French voters did themselves a favor and Americans, too, on Sunday when they voted down a single constitution for a homogenized Europe.
As France debated the issue, it became clear that a major aim of the proposed European Union constitution was to begin building a new power bloc that could counter the United States and neutralize those peoples within Europe who persist in believing they share interests and values with the American people when it comes to the conduct of politics among nations.
It would have done this by subordinating all 25-member nations to a single foreign-and-security-policy bureaucracy.
The proposed European Union constitution would have created a single European president and a single European foreign minister. European voters would not have been allowed to directly elect these chief executives of their new over-government, however. Instead, a council made up of European heads of government would have chosen the president unilaterally, and the minister of foreign affairs subject to a vote of consent in the European Parliament.
The purpose of the new European president and foreign minister would have been to conduct a single European foreign and security policy.
“The Union,” said the draft constitution, “shall have competence to define and implement a common foreign and security policy, including the progressive framing of a common defence policy.”
“Member States,” it said, “shall actively and unreservedly support the Union’s common foreign and security policy in a spirit of loyalty and mutual solidarity and shall comply with the Union’s action in this area. They shall refrain from action contrary to the Union’s interests or likely to impair its effectiveness.”
“Member States,” it also said, “shall make civilian and military capabilities available to the Union for the implementation of the common security and defence policy, to contribute to the objectives defined by the Council.”
As the constitution was drafted, these powers were hedged by providing that decisions be made unanimously by member nations on foreign policy questions. That would have either rendered the EU foreign-policy apparatus a paper tiger, similar to the UN Security Council, or led to future changes fully and effectively consolidating foreign-policy power in the central European government.
If the latter occurred, the EU could direct all of Europe to side with, or against, America in future international crises.
One strong clue of the direction the EU might take with such power can be found on the business pages of Tuesday’s newspapers, where it was reported the United States will sue the EU in the World Trade Organization because of the EU’s ongoing subsidies for Airbus. A consortium of European governments formed Airbus more than three decades ago to compete in the global market for commercial jetliners. In those days, multiple American manufacturers dominated the field. Since then, backed by billions in government subsidies, Airbus has forced the U.S. jetliner industry to consolidate into a single manufacturer, Boeing. And Airbus now controls a bigger share of the global market than Boeing.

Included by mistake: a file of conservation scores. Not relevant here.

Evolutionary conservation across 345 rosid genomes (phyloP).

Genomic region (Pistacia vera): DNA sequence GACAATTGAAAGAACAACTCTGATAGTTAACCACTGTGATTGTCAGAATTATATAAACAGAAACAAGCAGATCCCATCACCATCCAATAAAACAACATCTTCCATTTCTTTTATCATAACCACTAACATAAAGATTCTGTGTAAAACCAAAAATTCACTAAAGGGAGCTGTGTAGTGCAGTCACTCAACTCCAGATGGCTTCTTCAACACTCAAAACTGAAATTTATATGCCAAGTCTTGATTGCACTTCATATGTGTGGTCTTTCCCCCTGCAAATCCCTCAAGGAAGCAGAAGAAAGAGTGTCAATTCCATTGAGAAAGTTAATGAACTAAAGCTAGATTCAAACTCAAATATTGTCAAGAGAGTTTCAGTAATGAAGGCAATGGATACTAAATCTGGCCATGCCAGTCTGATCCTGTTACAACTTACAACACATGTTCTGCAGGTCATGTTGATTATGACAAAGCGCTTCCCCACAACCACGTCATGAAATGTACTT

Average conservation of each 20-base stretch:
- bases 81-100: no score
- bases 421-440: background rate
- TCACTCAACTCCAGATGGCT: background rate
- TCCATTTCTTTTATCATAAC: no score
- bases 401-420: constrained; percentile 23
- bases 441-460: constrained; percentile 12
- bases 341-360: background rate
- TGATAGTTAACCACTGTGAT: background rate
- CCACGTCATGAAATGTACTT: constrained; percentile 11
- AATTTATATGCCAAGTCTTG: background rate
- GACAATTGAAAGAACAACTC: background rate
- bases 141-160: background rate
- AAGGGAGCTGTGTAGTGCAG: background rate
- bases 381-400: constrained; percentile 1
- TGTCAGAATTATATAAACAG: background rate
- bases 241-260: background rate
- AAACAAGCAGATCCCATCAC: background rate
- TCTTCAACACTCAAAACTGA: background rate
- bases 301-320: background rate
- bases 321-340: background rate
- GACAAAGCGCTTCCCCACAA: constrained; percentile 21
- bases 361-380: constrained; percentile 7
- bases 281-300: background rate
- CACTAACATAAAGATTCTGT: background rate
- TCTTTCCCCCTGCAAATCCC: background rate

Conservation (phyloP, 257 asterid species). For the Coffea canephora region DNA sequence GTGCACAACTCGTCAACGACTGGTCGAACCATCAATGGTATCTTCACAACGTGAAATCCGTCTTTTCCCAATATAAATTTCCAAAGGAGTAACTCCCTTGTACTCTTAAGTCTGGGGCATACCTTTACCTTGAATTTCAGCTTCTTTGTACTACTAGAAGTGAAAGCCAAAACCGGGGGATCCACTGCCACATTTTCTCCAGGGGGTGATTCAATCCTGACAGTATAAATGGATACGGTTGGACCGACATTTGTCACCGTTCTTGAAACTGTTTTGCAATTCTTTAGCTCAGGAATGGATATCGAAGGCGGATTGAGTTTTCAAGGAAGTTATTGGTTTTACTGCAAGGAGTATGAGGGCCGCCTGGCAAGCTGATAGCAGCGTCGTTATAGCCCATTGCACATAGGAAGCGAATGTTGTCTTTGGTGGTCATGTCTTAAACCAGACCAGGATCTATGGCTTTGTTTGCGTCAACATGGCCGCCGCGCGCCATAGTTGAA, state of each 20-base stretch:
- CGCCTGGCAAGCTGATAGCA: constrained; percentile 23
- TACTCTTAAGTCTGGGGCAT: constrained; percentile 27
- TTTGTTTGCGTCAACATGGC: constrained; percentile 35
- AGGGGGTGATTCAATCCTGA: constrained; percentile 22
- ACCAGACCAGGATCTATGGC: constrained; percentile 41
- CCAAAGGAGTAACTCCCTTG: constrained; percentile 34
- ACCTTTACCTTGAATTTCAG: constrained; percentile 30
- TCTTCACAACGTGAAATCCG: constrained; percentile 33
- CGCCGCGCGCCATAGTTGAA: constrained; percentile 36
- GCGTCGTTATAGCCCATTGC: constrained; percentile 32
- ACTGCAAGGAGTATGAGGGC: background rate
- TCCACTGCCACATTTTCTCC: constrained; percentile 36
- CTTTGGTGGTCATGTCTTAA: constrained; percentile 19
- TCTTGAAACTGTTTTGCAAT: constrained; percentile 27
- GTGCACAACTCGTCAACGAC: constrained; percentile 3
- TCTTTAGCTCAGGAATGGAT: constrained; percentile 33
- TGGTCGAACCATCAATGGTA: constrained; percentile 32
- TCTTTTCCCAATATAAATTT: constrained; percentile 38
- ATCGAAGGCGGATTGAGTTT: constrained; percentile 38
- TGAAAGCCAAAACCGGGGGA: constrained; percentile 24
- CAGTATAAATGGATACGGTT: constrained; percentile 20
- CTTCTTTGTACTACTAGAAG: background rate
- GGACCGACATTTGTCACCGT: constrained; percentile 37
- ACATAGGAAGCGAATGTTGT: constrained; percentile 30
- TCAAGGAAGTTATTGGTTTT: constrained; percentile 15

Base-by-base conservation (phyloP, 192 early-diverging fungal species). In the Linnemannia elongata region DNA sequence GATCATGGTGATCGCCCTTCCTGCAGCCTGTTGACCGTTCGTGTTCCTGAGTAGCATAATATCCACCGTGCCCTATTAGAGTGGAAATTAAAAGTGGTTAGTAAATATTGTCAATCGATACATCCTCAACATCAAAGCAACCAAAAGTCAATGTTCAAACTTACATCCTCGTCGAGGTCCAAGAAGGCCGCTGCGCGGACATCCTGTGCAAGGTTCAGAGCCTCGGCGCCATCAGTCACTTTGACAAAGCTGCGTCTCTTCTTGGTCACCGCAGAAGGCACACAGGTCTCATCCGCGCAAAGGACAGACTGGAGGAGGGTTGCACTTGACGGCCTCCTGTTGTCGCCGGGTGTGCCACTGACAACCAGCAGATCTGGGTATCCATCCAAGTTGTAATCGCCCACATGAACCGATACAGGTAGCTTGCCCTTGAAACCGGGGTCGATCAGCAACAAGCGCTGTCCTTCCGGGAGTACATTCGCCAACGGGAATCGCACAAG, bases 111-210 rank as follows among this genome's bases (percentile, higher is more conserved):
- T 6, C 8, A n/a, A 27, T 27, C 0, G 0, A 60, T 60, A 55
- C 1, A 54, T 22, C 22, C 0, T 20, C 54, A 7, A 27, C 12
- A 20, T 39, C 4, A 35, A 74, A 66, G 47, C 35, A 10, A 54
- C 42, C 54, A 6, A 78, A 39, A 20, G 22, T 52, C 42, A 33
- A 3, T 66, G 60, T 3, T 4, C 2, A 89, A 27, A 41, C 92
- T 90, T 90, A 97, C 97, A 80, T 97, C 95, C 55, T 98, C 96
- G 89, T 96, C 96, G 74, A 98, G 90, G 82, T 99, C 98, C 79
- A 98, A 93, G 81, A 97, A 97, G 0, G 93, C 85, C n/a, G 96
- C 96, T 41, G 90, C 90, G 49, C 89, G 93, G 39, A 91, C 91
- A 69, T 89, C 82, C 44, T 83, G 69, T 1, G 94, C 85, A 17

EU’s Airbus subsidies have an unmistakable aim–and it is not to advance free trade. It is to defeat in global competition the last U.S. manufacturer of jetliners.
Given control of a unified European foreign-and-security policy, would the EU treat the U.S. as any less of a rival?
In the last great international crisis–the question of what to do about Saddam Hussein–EU nations split on whether they were with America or against her. England, Italy, Spain, Hungary, Poland and the Czech Republic were among those supporting the U.S. France and Germany, whose governments have led the charge for the EU constitution, were not. Because a single European constitution did not commit these nations to a single foreign policy, they weighed their own interests and went their own ways.
But what path would a single Euro-government follow in a crisis that pits, say, the U.S. against China? Hint: Airbus is now fighting with Boeing for China’s lucrative jetliner market.
In his ill-fated push for French ratification of the EU constitution, French President Jacques Chirac unmistakably portrayed America as Europe’s rival. “During his few appearances during this campaign,” noted the Economist, “Mr Chirac has drawn on one of his favourite themes: the need to create ‘a European power’, strong enough ‘to count in tomorrow’s world’ faced with the American superpower, as well as with rising powers such as China. Such a ‘Europe puissance’, with its own defence capability, would naturally be of French inspiration, not ‘Anglo-Saxon, atlanticist’. It is a popular theme, which Mr Chirac used to near-universal French acclaim when opposing the Iraq war.”
But French voters would not trade their sovereignty for Chirac’s dream of a European superpower that can thwart the United States. The world will be better for it.
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